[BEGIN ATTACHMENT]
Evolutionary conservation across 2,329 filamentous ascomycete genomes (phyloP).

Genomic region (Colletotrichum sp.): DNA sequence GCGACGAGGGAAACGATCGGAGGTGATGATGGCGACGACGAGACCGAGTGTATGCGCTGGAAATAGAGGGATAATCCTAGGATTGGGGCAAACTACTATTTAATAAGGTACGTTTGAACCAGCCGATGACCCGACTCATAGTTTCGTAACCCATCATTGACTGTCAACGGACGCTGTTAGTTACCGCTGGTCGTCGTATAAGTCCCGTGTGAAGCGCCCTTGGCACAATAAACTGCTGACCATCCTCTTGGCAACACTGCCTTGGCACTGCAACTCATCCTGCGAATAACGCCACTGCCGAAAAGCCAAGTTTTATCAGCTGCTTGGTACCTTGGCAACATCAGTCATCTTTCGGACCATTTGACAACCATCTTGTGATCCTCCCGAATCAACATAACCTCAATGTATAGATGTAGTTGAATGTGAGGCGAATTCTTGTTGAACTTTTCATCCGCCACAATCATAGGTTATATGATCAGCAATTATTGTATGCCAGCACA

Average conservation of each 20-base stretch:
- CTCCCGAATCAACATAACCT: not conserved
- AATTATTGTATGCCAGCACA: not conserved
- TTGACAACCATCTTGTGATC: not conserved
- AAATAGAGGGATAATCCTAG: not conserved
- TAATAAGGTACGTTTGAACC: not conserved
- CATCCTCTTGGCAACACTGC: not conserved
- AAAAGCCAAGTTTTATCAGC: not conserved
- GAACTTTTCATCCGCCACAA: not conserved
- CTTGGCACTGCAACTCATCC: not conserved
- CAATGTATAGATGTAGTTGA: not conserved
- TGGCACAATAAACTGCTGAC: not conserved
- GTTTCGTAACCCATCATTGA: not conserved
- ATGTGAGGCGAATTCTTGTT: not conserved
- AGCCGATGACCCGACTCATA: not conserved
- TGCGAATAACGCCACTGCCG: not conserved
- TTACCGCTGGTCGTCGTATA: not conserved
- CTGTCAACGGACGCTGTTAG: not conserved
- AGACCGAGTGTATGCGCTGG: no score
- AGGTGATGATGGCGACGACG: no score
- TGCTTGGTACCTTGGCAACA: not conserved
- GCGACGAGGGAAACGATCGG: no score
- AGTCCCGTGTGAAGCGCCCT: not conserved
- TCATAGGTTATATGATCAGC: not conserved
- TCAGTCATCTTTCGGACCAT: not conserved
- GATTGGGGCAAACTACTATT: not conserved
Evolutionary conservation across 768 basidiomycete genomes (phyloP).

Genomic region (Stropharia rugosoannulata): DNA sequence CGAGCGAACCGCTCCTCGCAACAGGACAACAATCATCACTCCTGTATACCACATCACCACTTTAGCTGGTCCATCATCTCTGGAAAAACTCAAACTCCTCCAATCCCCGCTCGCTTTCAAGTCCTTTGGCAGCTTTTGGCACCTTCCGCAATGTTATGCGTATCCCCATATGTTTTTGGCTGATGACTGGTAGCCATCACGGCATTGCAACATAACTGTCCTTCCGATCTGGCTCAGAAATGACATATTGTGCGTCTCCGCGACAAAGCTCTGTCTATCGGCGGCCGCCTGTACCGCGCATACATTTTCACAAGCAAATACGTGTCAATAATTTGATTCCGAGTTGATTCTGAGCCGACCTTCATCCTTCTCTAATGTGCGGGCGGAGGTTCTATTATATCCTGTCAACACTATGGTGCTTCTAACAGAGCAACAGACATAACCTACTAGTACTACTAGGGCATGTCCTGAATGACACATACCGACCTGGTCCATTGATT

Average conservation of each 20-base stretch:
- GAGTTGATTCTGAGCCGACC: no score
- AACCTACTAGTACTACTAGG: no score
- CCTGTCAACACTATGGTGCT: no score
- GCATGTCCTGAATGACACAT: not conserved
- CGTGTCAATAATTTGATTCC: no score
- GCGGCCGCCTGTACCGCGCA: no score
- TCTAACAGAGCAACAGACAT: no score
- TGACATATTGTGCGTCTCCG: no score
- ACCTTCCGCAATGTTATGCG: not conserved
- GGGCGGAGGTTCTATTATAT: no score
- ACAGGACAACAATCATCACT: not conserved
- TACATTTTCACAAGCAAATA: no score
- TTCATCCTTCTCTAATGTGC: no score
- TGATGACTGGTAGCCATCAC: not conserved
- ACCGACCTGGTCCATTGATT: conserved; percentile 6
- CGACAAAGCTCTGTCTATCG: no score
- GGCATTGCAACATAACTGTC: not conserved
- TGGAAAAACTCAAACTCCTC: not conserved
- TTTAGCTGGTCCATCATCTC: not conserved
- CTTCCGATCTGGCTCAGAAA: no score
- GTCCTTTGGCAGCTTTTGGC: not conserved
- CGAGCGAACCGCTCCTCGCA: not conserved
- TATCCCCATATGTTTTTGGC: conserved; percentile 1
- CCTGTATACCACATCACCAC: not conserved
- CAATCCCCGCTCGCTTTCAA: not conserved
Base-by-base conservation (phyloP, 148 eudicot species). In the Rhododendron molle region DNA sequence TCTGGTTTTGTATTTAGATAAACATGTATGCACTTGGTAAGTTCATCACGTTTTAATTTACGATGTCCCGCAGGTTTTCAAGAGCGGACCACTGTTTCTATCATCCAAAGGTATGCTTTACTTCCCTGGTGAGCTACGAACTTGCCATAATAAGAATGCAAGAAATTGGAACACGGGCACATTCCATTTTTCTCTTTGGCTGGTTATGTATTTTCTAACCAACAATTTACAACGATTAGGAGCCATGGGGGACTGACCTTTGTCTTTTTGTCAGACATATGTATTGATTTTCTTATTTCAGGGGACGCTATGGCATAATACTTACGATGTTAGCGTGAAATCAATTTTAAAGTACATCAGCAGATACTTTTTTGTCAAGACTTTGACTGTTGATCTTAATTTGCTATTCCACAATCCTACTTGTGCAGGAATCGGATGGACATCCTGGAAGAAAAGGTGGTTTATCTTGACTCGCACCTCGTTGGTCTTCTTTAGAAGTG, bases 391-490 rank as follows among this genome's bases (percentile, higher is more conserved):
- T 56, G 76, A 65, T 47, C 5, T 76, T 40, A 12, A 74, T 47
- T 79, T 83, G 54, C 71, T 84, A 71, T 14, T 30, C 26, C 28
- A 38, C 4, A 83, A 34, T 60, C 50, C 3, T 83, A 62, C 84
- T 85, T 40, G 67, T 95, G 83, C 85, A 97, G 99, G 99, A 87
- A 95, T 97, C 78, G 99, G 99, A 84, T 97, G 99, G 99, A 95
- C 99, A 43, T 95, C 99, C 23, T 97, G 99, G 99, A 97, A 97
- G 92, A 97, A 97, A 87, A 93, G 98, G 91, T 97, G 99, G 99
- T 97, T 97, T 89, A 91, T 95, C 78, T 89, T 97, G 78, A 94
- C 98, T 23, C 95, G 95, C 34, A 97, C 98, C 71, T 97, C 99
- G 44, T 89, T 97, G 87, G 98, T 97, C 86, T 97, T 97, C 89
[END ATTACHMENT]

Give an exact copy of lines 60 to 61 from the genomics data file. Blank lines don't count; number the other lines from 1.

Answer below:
- A 38, C 4, A 83, A 34, T 60, C 50, C 3, T 83, A 62, C 84
- T 85, T 40, G 67, T 95, G 83, C 85, A 97, G 99, G 99, A 87